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Solo Road Saunter

I’ve written before about the merits of not disobeying the call of the road when it summons thee. So this past weekend when it called, I went.

I’ve found that to satiate my “urge for going,” as Joni Mitchell once crafted into a song, I needn’t venture far. I live in Montana for pete’s sake, a truly uncompromisingly beautiful, wild state. And we’ve got a lotta land here, too. A person could spend lifetimes exploring here and never be able to see it all.

And not only do I not need to go far, I don’t need to spend a large swath of time either. Don’t get me wrong, sometimes venturing far and spending extended periods of time off and away from home is a lovely thing to do, but I’ve been finding that even weekend-long trips simply 2-4 hours from my doorstep are not only sufficient but immensely satisfying.

I wrote this on my writer’s Facebook page the night before setting out this past weekend:

For reasons I don’t entirely understand, I want to sleep under the stars in unfamiliar terrain. I want to wake up in a fresh locale and navigate my early morning rituals in a locale where no one knows me. I want to sit in a coffee shop in a small town and write unobstructed by the comfortable air of home.

And perhaps some of this allure has a little something to do with the fact that I know full well – as clear as the sound of a bell – that I grow little, if at all, unless I edge outside of my comfort zone.

So, this past weekend, I went here:

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Posted by on April 1, 2019 in Fun, Travel, writer's life

 

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Sunday Morning Reflections

Self-created meme with a verse I wrote this morning

Sunday morning reflections, penned this morning:

So much unfolds on its own accord, without cause for input or advice. We could pitch a fit and throw it in the direction of so many a thing, but it would be akin to trying to flood the world with a garden hose. Absurd.

How much time is wasted on matters we have no sway over? How much hardship is generated by shirking responsibility over that which is entirely in our own hands and of our own making? On both counts, the answer is: a lot.

The combined daily total of world births and deaths a lot; the amount of times I’ve apologized in my 39 years a lot; the number of stars in the sky a lot.

Remember, a bird has cause to sing and a flower to unfurl each on their own time. If we were to attempt to take over the sun’s job as conductor, the world would be flung to the wolves for rapid devouring.
______

My morning writings bear the brush strokes of my current influences. And since right now I am reading Mary Oliver, the grace of birds and flowers are finding their way onto the page.

And this simple exchange gives me ripe pause.

We often think of children as sponges and adults as stubborn, who become more set in their ways as they age. Yet, are we not just as susceptible to input?

Yes.

The answer emphatically is yes.

______

 

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My two new practices from 2018 (part 2 of 2)

The second new mindfulness practice I added into my routine this past year was centered around words. I’ll explain.

Every year for the past 10 years or so, as I mentioned recently in my post entitled Into the Woods, my husband Mike and I – and sometimes friends – have been going hot springing on Christmas Day. While soaking on Christmas Day in 2017, accompanied by our friends Marko and Jeff, Mike came up with a group question for us all to answer: What’s your favorite word? After quickly deciding that choosing our favorite word was too big a task, we revamped the question a bit: What’s ONE of your favorite words?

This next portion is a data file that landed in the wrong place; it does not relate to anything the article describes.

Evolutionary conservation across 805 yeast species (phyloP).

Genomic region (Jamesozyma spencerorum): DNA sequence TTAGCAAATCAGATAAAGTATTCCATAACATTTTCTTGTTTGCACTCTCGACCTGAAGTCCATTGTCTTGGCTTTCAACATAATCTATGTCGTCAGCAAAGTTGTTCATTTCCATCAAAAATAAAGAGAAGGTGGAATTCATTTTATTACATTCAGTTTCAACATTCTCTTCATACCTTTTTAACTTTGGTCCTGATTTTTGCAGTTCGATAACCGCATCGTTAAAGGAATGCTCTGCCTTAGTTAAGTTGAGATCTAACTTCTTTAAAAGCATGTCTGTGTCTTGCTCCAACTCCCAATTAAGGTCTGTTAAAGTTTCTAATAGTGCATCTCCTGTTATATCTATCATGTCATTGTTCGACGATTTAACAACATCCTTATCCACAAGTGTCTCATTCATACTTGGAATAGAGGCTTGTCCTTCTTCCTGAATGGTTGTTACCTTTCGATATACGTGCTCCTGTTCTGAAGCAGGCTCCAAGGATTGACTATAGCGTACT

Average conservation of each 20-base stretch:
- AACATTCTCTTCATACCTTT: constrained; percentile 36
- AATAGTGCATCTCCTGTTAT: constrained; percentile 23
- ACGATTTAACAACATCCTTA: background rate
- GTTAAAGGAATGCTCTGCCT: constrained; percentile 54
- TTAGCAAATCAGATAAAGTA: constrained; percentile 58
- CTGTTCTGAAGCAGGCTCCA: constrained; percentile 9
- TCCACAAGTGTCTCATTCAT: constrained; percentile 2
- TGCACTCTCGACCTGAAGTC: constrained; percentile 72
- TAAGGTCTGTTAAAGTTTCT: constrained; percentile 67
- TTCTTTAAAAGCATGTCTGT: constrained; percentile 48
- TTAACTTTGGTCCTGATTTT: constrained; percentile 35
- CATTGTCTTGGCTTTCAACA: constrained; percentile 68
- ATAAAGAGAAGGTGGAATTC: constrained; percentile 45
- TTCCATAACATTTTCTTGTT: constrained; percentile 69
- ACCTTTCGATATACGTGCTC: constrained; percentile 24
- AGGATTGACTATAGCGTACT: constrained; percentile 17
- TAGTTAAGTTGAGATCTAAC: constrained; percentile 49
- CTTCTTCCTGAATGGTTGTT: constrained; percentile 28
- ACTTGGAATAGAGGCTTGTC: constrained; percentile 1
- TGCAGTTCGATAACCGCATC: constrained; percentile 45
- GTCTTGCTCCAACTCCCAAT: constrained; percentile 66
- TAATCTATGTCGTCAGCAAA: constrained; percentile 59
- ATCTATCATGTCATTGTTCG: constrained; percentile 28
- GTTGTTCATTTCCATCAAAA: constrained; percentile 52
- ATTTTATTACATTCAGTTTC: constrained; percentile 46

Let’s see if I can remember them. Mine was falderal, which means nonsense, and is apparently so seldom used that WordPress has seen fit to underline it in red as I’m typing, indicating that I’ve made a tragic spelling error (though of course that won’t translate on your end, dear reader). Marko’s was detritus, which is the term for small particles of rock or other earthly debris. I’m afraid I don’t recall Mike and Jeff’s.

After that, Marko and I continued this word sharing thread, as both he and I are writers and enjoy words. We started emailing each other a word of the day, though it was more like once or twice a week to start and then less frequently as time went on. Only mid-way through the year did I start keeping track of the words we would send to each other back and forth. Here are a few of my favorite ones:

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Posted by on December 30, 2018 in Everyday Practice

 

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Pyramid of Priorities

My priority pyramid (date: today)

The following was much needed writing/creative inspiration that I received today, from Dan Blank’s Creative Clarity Workbook at WeGrowMedia.com:

Manage your attention:

Those who create say “yes” to their creative work with vigor, and “no” to distractions that truly don’t matter. Too many people spend their days in a mode of reaction instead of intention. They give away their creative energy freely to any headline, social media update, TV show, trend or email that begs for their attention. They always put the needs of others first, often at the expense of their own mental, physical and creative health.

Get clear about the biggest priorities in your life. Not just your creative priorities, but all priorities. Then, double-down on them and jettison everything else.

Take Action: (see my pic above)

Get out a deck of index cards. On each card, write down one thing that matters deeply to you. Then on the floor or a desk, try to create a pyramid with one item on the top, two in the next row, three in the next, and four in the final row. At the top should be the thing that matters most to you in your life. In the next row should be the next two most important things.

Your attention is finite. The first step to manage your attention is to get radically clear about what matters most to you.

 

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Warmth and Flicker

There’s a sigh of relief that only a campfire can foster;

a certain person we become – or rather return to – in the company of its flames;